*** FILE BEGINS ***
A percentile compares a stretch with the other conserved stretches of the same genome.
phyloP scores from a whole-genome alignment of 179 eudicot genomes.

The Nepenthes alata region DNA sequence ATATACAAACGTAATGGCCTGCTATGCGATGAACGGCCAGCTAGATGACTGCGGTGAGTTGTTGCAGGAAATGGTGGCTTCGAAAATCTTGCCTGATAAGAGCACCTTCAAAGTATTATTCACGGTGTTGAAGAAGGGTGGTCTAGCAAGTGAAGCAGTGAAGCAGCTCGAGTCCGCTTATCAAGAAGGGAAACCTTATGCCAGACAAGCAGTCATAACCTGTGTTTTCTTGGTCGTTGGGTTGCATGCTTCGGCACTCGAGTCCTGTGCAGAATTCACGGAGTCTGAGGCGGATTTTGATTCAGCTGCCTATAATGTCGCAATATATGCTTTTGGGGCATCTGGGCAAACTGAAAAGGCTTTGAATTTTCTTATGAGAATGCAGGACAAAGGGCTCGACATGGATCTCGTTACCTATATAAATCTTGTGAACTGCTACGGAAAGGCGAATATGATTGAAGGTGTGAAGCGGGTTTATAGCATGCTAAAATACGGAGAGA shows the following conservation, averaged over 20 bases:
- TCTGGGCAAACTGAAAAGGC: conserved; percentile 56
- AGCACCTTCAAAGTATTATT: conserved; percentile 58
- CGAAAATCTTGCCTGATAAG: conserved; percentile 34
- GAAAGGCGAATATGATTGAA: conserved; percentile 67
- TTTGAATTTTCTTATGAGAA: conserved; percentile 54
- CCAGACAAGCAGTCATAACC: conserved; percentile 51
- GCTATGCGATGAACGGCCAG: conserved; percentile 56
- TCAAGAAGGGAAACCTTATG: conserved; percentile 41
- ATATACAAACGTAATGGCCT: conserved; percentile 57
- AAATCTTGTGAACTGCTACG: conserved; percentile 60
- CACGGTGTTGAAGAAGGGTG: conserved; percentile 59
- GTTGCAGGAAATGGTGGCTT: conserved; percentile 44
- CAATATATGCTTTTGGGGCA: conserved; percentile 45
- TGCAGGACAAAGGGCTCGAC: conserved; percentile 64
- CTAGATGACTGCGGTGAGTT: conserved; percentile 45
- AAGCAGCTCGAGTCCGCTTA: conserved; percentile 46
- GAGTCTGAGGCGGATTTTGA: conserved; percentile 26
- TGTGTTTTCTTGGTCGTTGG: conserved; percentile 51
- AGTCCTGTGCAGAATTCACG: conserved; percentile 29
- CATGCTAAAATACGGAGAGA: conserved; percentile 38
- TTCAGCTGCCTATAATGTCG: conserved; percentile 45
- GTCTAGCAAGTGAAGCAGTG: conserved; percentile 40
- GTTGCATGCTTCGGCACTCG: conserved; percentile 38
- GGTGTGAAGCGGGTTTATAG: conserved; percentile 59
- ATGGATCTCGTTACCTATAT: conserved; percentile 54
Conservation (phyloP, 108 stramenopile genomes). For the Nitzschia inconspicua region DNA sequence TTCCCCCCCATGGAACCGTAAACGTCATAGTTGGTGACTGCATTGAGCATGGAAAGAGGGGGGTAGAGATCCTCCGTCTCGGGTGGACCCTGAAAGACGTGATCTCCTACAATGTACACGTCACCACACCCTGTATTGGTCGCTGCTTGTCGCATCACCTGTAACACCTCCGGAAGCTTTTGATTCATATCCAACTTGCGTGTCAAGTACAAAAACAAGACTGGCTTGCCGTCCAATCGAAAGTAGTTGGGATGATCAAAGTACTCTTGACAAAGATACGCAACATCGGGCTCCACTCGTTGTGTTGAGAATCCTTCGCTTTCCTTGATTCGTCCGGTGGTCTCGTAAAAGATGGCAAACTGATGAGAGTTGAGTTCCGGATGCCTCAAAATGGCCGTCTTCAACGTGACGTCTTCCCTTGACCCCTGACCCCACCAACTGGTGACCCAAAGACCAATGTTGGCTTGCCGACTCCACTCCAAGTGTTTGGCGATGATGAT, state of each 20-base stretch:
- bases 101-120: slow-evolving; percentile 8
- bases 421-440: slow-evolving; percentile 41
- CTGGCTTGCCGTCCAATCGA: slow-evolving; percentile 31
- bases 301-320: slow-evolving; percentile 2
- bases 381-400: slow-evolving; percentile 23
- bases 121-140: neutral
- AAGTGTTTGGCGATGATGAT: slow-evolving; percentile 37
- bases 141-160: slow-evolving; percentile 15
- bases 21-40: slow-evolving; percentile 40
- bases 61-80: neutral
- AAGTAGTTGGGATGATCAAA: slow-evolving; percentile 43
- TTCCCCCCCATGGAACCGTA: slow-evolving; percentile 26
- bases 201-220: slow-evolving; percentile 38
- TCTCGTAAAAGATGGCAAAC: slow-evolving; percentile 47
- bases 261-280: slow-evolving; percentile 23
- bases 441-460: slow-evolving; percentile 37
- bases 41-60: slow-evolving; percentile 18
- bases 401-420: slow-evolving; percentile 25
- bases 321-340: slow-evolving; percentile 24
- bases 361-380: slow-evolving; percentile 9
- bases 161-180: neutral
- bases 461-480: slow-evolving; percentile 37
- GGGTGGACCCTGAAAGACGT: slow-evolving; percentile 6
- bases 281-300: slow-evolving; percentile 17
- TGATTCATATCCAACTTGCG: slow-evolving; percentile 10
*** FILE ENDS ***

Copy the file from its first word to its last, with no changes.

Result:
A percentile compares a stretch with the other conserved stretches of the same genome.
phyloP scores from a whole-genome alignment of 179 eudicot genomes.

The Nepenthes alata region DNA sequence ATATACAAACGTAATGGCCTGCTATGCGATGAACGGCCAGCTAGATGACTGCGGTGAGTTGTTGCAGGAAATGGTGGCTTCGAAAATCTTGCCTGATAAGAGCACCTTCAAAGTATTATTCACGGTGTTGAAGAAGGGTGGTCTAGCAAGTGAAGCAGTGAAGCAGCTCGAGTCCGCTTATCAAGAAGGGAAACCTTATGCCAGACAAGCAGTCATAACCTGTGTTTTCTTGGTCGTTGGGTTGCATGCTTCGGCACTCGAGTCCTGTGCAGAATTCACGGAGTCTGAGGCGGATTTTGATTCAGCTGCCTATAATGTCGCAATATATGCTTTTGGGGCATCTGGGCAAACTGAAAAGGCTTTGAATTTTCTTATGAGAATGCAGGACAAAGGGCTCGACATGGATCTCGTTACCTATATAAATCTTGTGAACTGCTACGGAAAGGCGAATATGATTGAAGGTGTGAAGCGGGTTTATAGCATGCTAAAATACGGAGAGA shows the following conservation, averaged over 20 bases:
- TCTGGGCAAACTGAAAAGGC: conserved; percentile 56
- AGCACCTTCAAAGTATTATT: conserved; percentile 58
- CGAAAATCTTGCCTGATAAG: conserved; percentile 34
- GAAAGGCGAATATGATTGAA: conserved; percentile 67
- TTTGAATTTTCTTATGAGAA: conserved; percentile 54
- CCAGACAAGCAGTCATAACC: conserved; percentile 51
- GCTATGCGATGAACGGCCAG: conserved; percentile 56
- TCAAGAAGGGAAACCTTATG: conserved; percentile 41
- ATATACAAACGTAATGGCCT: conserved; percentile 57
- AAATCTTGTGAACTGCTACG: conserved; percentile 60
- CACGGTGTTGAAGAAGGGTG: conserved; percentile 59
- GTTGCAGGAAATGGTGGCTT: conserved; percentile 44
- CAATATATGCTTTTGGGGCA: conserved; percentile 45
- TGCAGGACAAAGGGCTCGAC: conserved; percentile 64
- CTAGATGACTGCGGTGAGTT: conserved; percentile 45
- AAGCAGCTCGAGTCCGCTTA: conserved; percentile 46
- GAGTCTGAGGCGGATTTTGA: conserved; percentile 26
- TGTGTTTTCTTGGTCGTTGG: conserved; percentile 51
- AGTCCTGTGCAGAATTCACG: conserved; percentile 29
- CATGCTAAAATACGGAGAGA: conserved; percentile 38
- TTCAGCTGCCTATAATGTCG: conserved; percentile 45
- GTCTAGCAAGTGAAGCAGTG: conserved; percentile 40
- GTTGCATGCTTCGGCACTCG: conserved; percentile 38
- GGTGTGAAGCGGGTTTATAG: conserved; percentile 59
- ATGGATCTCGTTACCTATAT: conserved; percentile 54
Conservation (phyloP, 108 stramenopile genomes). For the Nitzschia inconspicua region DNA sequence TTCCCCCCCATGGAACCGTAAACGTCATAGTTGGTGACTGCATTGAGCATGGAAAGAGGGGGGTAGAGATCCTCCGTCTCGGGTGGACCCTGAAAGACGTGATCTCCTACAATGTACACGTCACCACACCCTGTATTGGTCGCTGCTTGTCGCATCACCTGTAACACCTCCGGAAGCTTTTGATTCATATCCAACTTGCGTGTCAAGTACAAAAACAAGACTGGCTTGCCGTCCAATCGAAAGTAGTTGGGATGATCAAAGTACTCTTGACAAAGATACGCAACATCGGGCTCCACTCGTTGTGTTGAGAATCCTTCGCTTTCCTTGATTCGTCCGGTGGTCTCGTAAAAGATGGCAAACTGATGAGAGTTGAGTTCCGGATGCCTCAAAATGGCCGTCTTCAACGTGACGTCTTCCCTTGACCCCTGACCCCACCAACTGGTGACCCAAAGACCAATGTTGGCTTGCCGACTCCACTCCAAGTGTTTGGCGATGATGAT, state of each 20-base stretch:
- bases 101-120: slow-evolving; percentile 8
- bases 421-440: slow-evolving; percentile 41
- CTGGCTTGCCGTCCAATCGA: slow-evolving; percentile 31
- bases 301-320: slow-evolving; percentile 2
- bases 381-400: slow-evolving; percentile 23
- bases 121-140: neutral
- AAGTGTTTGGCGATGATGAT: slow-evolving; percentile 37
- bases 141-160: slow-evolving; percentile 15
- bases 21-40: slow-evolving; percentile 40
- bases 61-80: neutral
- AAGTAGTTGGGATGATCAAA: slow-evolving; percentile 43
- TTCCCCCCCATGGAACCGTA: slow-evolving; percentile 26
- bases 201-220: slow-evolving; percentile 38
- TCTCGTAAAAGATGGCAAAC: slow-evolving; percentile 47
- bases 261-280: slow-evolving; percentile 23
- bases 441-460: slow-evolving; percentile 37
- bases 41-60: slow-evolving; percentile 18
- bases 401-420: slow-evolving; percentile 25
- bases 321-340: slow-evolving; percentile 24
- bases 361-380: slow-evolving; percentile 9
- bases 161-180: neutral
- bases 461-480: slow-evolving; percentile 37
- GGGTGGACCCTGAAAGACGT: slow-evolving; percentile 6
- bases 281-300: slow-evolving; percentile 17
- TGATTCATATCCAACTTGCG: slow-evolving; percentile 10